Powers of Attorney…Super Powers?

Posted on October 10th, 2016

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powers-of-attorney-super-powersKatie Thompson is a Solicitor at Mullane & Lindsay in Newcastle and specialises in commercial dispute resolution & litigation, and employment law.

If you are considering appointing a power of attorney or if you have been appointed as someone’s attorney it is important that you understand the rights and responsibilities associated with this.

An attorney may be given general powers to act on a principal’s behalf, allowing the attorney to undertake any activity and enter into any transaction. This means that an attorney may operate bank accounts; manage and pay bills; and lease or sell property on behalf of the principal.

The scope of an attorney’s powers can therefore be quite wide. In exercising these powers, an attorney has fiduciary obligations to the principal, meaning the attorney is obliged to exercise their powers honestly and with reasonable diligence to protect the principal’s interest. An attorney should always act in the principal’s best interest and should not promote their own personal interests ahead of their principal.  In New South Wales, unless it is expressly authorised, an attorney under an enduring power must not use the principal’s funds to give gifts or benefits to themselves or third parties.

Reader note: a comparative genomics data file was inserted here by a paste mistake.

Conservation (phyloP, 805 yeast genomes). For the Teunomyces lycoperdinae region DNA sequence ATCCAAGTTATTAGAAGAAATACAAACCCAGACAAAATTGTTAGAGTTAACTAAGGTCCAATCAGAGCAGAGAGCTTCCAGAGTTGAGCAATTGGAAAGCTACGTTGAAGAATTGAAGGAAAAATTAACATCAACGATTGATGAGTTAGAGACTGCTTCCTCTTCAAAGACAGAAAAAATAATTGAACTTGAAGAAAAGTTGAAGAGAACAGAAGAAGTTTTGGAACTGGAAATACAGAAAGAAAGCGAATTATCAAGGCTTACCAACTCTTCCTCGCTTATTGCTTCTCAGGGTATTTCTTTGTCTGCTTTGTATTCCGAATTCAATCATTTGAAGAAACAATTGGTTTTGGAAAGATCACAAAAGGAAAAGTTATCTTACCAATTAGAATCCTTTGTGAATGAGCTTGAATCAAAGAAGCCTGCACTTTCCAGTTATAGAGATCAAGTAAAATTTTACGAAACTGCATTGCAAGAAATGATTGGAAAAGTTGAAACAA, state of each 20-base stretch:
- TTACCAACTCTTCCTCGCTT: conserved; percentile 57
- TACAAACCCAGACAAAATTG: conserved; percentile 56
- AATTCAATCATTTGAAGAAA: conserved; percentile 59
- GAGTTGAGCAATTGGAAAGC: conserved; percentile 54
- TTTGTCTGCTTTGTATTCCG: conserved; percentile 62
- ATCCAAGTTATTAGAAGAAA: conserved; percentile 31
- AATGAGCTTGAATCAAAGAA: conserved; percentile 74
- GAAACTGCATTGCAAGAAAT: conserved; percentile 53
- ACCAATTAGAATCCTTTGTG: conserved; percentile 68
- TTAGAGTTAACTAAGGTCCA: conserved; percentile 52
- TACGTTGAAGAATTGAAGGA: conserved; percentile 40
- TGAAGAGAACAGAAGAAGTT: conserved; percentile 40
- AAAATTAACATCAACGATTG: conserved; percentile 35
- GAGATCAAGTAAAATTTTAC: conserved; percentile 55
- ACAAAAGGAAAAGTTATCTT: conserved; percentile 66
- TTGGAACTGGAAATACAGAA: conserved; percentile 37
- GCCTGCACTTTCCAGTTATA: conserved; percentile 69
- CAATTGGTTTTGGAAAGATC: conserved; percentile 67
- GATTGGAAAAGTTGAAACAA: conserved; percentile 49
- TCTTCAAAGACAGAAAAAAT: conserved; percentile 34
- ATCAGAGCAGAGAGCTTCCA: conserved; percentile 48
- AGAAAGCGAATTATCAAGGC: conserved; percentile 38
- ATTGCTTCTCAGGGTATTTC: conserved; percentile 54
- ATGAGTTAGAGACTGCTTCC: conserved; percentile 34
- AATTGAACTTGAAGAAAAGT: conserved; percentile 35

An attorney should be diligent to ensure that they keep accurate records and accounts of all dealings and transactions made on behalf of the principal and that they keep their own property separate from the principal’s.

If you are an attorney and are unsure of whether you are upholding your fiduciary obligations to your principal, you should obtain legal advice to ensure that you are not in breach of your duties and the standard of care that is expected of you.

Katie Thompson is a Solicitor at Mullane & Lindsay, and practises extensively in Commercial and other Litigation and Employment Law. If you require any assistance in these areas please contact Katie Thompson or contact our Newcastle office. 

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